by µµ

Physics is the science of universal laws and natural phenomena. Scientists have put in years of research to learn about the laws that govern nature and existence. These facts, theories, rules and laws are harnessed in reference tables. Reference Tables for physics supply the relevant axiomatic information on which advanced research depends heavily.

Purpose and examples of physics reference tables:

A very simple example of a reference table for physics is the List of Physical Constants. These include gravitational acceleration, speed of light in vacuum or sound in air, mass of the earth or Jupiter, the magnitude of 1 electrovolt, distance between the earth and the Sun, etc. These are facts that we cannot change, hard as we might try.

Other tables of reference are wavelengths and frequencies of electromagnetic waves in vacuum, indices of refraction, classification of matter, periodic elements (valancies and atomic weights), particles of standard model – a base for particle physics, formulae and equations for laws of electricity and electromagnetism, circuit theory, Heat Constants (melting, boiling points, heat of vaporization or fusion) and so on.

Potential difference = work (electrical energy)/charge

Speed = distance /time

Force = mass * acceleration

All of these are statements pinned in reference tables of various branches of physics.

Use of reference tables to connect physics with mathematics

Mathematical Physics is the area where mathematics is applied to solve problems in physics. Mathematical theorems, laws and properties shape theories and advanced concepts in physics. Since the laws of physics, that apply to this universe, its matter, energy and beyond, are based on laws or properties of mathematics, these two subject areas are very closely coupled. Advanced concepts in physics like string theory, wave theory, quantum mechanics, classical mechanics, and relativity depend heavily on mathematical reference tables. These are lists of mathematical functions, formulae, equations, constants, co-efficients, proofs, theorems, postulates, derivatives, integrals, bases, and so on.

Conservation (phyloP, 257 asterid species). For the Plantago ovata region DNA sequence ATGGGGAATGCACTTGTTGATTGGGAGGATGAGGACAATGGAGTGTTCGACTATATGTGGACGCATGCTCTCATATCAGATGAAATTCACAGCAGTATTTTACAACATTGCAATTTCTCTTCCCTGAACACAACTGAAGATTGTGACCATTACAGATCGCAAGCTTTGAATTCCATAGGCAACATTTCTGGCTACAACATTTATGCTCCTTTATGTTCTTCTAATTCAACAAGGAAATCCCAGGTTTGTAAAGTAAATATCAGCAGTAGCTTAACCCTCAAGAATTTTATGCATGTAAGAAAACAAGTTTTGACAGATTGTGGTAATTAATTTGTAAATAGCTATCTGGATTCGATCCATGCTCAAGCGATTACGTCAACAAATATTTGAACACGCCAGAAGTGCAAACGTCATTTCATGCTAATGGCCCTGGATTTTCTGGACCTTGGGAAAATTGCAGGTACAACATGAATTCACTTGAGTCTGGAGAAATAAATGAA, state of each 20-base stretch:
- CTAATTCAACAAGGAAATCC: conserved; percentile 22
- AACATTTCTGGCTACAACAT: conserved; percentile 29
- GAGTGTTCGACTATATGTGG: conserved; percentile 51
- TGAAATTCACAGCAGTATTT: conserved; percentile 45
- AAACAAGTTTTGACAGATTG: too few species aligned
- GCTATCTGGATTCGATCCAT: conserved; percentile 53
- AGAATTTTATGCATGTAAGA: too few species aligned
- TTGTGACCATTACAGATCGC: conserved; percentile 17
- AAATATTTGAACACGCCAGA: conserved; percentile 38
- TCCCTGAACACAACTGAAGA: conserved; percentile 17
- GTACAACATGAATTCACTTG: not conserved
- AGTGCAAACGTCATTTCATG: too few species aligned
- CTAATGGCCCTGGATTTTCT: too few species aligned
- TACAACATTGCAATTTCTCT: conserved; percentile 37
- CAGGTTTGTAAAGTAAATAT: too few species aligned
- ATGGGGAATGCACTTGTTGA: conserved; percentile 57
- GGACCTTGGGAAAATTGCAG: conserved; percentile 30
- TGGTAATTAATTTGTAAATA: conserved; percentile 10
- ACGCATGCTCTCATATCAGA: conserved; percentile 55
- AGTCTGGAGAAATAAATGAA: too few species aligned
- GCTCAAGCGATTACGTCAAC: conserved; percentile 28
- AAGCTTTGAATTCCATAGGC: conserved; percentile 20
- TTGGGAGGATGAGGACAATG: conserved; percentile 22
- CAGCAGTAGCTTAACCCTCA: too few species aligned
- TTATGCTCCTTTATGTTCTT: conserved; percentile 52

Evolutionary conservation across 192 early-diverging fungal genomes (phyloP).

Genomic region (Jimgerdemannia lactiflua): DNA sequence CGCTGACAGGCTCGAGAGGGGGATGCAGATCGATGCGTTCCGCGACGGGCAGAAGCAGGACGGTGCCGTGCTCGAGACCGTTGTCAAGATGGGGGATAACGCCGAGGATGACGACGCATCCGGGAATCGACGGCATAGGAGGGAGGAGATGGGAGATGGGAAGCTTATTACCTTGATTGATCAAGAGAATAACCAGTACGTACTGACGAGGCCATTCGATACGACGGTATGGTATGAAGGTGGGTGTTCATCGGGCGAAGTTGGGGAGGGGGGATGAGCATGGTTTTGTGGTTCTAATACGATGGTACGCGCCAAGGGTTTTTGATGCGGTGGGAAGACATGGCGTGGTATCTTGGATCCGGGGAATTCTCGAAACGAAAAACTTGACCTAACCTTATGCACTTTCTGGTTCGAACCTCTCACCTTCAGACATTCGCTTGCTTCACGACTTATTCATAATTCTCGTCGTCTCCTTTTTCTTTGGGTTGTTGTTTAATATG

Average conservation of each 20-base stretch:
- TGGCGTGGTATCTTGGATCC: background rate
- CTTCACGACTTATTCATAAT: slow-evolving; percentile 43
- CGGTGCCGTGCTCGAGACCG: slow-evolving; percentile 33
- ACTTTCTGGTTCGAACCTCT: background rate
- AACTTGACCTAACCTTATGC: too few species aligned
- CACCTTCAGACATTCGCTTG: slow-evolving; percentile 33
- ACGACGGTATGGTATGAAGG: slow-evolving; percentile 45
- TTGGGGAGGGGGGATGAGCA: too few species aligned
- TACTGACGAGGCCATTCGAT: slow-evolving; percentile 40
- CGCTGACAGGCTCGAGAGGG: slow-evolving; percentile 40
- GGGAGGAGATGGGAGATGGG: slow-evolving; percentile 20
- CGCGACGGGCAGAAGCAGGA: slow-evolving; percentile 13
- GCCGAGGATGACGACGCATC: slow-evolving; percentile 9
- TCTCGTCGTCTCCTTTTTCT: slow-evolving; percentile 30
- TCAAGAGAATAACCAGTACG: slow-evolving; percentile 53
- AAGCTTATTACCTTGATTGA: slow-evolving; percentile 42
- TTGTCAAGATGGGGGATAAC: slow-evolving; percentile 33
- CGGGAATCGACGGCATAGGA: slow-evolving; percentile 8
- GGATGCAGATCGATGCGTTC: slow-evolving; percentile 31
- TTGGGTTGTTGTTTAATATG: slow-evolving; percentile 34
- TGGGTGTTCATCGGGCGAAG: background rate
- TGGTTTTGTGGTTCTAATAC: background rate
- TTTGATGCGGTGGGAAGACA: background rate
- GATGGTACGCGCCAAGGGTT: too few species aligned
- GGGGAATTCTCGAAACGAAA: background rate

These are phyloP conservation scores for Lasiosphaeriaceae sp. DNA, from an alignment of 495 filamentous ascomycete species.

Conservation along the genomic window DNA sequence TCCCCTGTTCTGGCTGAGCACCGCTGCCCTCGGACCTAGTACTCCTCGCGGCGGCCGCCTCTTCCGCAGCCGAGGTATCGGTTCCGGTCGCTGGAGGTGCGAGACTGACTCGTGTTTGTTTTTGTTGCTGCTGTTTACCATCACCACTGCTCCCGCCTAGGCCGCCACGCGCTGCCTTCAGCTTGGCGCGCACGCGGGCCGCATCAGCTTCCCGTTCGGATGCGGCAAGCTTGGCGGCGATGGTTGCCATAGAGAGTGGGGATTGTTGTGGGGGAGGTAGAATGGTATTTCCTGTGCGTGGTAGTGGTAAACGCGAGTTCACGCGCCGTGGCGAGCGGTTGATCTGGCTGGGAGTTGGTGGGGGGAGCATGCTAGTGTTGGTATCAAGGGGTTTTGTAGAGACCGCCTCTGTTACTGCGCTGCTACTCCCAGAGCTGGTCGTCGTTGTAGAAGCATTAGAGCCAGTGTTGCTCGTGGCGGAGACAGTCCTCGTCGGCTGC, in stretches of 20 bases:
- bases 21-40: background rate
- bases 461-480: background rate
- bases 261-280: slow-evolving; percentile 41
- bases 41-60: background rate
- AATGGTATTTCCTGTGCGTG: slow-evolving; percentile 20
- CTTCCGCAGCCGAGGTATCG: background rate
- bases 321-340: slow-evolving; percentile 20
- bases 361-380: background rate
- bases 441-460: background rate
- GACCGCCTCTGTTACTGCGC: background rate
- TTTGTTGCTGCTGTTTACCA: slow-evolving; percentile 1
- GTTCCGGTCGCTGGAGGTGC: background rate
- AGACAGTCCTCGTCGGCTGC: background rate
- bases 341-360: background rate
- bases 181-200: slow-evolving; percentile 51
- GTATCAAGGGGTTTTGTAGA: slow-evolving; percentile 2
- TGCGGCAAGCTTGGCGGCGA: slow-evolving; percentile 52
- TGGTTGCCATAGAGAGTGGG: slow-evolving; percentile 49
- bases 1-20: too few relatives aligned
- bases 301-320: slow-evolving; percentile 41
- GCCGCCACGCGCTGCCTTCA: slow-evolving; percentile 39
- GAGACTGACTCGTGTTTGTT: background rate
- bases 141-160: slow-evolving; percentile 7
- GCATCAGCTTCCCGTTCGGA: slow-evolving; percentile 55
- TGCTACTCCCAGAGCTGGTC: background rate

Physics reference tables are with us today because of our scientists, who with their gifted intellect, persevered to understand the ways of the Divine.

Zero Vectors

Often we want to manipulate a point {a,b}, such as moving it, rotating it around a point, or extending it in the direction from origin (scaling). It helps greatly to think of a point {a,b} as a line from the Origin to {a,b}. When a point is thought of this way, we call it a vector.

Length of a Vector

The length of a vector is the distance from origin to the vector. If a vector is {a,b}, then by Pythagorean Theorem of a right triangle, its length is Sqrt[a^2+b^2]. Thus we define the length of a vector to be:

Length[{a,b}] := Sqrt[a^2+b^2]

Zero Vector: The vector {0,0} is interesting because it is the only vector whose length is 0. We give it a name the “zero vector”. It is special and useful in the same way the point {0,0} is also called Origin.

Vector Addition

A point {a,b} moved horizontally by c units and vertically by d units, will be at {a+c,b+d}. We can think of this as addition of two vectors {a,b} and {c,d}.

We define the addition of two vectors {a,b} and {c,d} as the sum of their components. We denote the vector addition operator as ?. That is:

{a,b} ? {c,d} := {a+c, b+d}

We define a vector addition because it is very useful. It simplifies discussion and expression. Think of a vector {a,b} as a arrow from the origin {0,0} to destination {a,b} on the coordinate system. Then, the sum of A and B is simply moving from origin by A’s components, then by B’s components, to end at {a+c,b+d}.

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